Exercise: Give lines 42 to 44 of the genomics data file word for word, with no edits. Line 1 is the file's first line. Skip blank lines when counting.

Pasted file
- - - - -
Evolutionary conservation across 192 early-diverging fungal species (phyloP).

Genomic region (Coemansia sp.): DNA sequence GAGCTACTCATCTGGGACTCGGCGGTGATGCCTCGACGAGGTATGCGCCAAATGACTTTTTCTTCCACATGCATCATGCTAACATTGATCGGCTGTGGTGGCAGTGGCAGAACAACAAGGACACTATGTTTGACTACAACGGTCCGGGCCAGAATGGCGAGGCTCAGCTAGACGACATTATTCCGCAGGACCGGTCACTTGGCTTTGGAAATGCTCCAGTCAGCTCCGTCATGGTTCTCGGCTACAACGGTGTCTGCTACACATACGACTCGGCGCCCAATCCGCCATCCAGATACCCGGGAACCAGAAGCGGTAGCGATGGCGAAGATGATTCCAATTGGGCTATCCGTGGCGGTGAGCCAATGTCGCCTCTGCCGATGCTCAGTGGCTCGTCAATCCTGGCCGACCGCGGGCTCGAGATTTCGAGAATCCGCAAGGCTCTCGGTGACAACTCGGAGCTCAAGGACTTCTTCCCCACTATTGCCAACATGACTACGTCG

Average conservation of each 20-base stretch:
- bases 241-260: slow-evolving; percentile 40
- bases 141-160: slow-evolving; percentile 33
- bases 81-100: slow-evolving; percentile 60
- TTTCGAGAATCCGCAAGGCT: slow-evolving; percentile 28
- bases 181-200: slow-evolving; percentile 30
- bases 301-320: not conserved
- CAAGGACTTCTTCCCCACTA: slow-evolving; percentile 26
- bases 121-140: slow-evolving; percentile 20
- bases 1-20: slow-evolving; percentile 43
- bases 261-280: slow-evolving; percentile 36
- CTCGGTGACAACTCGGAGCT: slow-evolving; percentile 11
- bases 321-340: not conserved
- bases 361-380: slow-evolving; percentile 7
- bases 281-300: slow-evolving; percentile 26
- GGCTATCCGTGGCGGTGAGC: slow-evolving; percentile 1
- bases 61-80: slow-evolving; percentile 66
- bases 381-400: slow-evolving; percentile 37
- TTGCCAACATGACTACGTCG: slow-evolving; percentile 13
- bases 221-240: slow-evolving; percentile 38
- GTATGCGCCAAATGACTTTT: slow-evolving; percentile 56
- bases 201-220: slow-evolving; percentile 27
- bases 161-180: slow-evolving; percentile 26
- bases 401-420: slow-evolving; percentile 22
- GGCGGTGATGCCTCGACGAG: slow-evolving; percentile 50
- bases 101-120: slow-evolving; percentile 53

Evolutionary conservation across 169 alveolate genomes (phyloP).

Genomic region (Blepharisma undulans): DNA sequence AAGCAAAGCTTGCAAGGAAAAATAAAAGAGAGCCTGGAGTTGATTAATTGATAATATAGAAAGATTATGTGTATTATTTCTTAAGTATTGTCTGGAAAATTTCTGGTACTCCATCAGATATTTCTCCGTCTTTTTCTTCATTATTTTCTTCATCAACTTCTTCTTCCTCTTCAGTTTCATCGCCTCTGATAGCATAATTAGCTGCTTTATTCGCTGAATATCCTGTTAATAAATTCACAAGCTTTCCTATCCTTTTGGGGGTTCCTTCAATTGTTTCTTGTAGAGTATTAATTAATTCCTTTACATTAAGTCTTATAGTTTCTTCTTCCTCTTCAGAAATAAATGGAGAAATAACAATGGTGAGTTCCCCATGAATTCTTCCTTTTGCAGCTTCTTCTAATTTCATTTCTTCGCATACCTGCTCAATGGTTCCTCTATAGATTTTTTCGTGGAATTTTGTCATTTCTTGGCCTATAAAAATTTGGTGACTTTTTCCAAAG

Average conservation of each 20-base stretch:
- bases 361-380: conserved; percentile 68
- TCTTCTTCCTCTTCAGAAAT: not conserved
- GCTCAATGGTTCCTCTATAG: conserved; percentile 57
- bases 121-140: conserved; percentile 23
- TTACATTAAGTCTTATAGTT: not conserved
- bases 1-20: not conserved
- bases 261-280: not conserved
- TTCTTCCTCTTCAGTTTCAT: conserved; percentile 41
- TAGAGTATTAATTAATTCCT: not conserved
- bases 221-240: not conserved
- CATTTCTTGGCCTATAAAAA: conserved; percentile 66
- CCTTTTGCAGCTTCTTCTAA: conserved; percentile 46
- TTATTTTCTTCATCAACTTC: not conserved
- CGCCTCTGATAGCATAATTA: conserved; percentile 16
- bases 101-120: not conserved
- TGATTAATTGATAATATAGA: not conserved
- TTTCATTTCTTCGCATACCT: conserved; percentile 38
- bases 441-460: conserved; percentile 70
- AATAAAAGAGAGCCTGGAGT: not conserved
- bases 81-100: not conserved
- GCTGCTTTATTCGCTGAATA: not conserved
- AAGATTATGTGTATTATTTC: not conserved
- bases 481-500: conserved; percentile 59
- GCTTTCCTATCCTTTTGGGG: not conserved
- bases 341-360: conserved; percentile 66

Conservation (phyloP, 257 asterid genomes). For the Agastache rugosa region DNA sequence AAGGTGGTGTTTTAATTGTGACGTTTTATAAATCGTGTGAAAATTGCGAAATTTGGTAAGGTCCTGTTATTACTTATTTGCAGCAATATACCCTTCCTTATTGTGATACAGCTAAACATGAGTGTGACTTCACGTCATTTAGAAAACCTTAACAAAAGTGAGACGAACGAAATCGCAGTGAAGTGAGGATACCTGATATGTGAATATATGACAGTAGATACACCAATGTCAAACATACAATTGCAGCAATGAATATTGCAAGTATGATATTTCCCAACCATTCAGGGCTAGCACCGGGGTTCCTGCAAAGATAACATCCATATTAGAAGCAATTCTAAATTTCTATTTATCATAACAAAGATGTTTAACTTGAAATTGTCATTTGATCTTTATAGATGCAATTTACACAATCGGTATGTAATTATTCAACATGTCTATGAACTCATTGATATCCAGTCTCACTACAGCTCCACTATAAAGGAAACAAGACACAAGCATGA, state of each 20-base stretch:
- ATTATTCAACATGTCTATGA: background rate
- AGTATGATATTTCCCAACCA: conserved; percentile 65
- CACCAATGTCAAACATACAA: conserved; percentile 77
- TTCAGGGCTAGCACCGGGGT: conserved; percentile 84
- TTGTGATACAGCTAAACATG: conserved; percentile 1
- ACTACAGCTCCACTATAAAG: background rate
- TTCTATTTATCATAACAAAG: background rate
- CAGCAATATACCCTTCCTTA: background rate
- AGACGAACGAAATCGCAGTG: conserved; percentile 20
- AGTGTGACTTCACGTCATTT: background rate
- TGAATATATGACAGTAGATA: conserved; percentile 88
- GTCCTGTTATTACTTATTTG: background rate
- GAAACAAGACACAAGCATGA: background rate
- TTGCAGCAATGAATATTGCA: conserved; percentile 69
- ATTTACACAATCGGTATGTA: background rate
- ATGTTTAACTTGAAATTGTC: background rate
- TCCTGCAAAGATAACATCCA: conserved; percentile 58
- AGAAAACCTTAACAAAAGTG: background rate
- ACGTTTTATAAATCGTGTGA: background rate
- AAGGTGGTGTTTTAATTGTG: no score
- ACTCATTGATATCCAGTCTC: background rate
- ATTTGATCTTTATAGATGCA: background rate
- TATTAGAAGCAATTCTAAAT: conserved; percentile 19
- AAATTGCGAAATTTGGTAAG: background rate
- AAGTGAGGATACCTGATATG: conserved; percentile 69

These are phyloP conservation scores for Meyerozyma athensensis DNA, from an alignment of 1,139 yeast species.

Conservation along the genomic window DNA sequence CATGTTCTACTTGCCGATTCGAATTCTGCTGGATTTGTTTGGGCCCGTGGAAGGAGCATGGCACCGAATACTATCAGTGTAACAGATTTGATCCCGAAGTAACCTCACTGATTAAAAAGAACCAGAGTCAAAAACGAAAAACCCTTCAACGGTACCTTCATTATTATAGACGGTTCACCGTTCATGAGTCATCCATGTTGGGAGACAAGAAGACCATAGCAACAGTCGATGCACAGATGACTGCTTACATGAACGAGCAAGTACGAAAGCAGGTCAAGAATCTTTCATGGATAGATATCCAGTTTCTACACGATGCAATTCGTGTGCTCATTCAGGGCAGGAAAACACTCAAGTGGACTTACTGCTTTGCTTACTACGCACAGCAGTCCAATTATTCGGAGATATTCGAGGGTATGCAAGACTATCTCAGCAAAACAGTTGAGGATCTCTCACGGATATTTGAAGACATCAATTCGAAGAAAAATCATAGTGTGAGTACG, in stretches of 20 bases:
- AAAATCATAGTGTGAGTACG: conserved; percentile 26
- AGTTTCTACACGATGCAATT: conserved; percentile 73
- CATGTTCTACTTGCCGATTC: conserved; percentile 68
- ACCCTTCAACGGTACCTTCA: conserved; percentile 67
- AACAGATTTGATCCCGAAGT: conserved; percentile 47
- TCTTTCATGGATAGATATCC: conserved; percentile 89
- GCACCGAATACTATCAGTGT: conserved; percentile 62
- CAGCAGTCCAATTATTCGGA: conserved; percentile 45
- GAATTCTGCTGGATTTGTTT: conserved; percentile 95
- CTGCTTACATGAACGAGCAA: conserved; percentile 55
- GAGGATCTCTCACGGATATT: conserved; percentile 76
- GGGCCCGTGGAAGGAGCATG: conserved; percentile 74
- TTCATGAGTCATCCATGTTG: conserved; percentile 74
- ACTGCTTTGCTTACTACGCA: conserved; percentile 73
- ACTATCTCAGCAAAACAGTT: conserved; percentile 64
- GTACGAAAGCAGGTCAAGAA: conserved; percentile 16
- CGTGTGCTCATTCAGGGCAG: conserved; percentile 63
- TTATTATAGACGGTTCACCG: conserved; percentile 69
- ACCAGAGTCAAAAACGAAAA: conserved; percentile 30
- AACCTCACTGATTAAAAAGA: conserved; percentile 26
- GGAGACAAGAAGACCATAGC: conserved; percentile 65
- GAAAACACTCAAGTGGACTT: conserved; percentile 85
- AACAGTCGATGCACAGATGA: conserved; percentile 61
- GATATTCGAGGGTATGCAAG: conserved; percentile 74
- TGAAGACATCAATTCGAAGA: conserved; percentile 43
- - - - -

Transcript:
- CATTTCTTGGCCTATAAAAA: conserved; percentile 66
- CCTTTTGCAGCTTCTTCTAA: conserved; percentile 46
- TTATTTTCTTCATCAACTTC: not conserved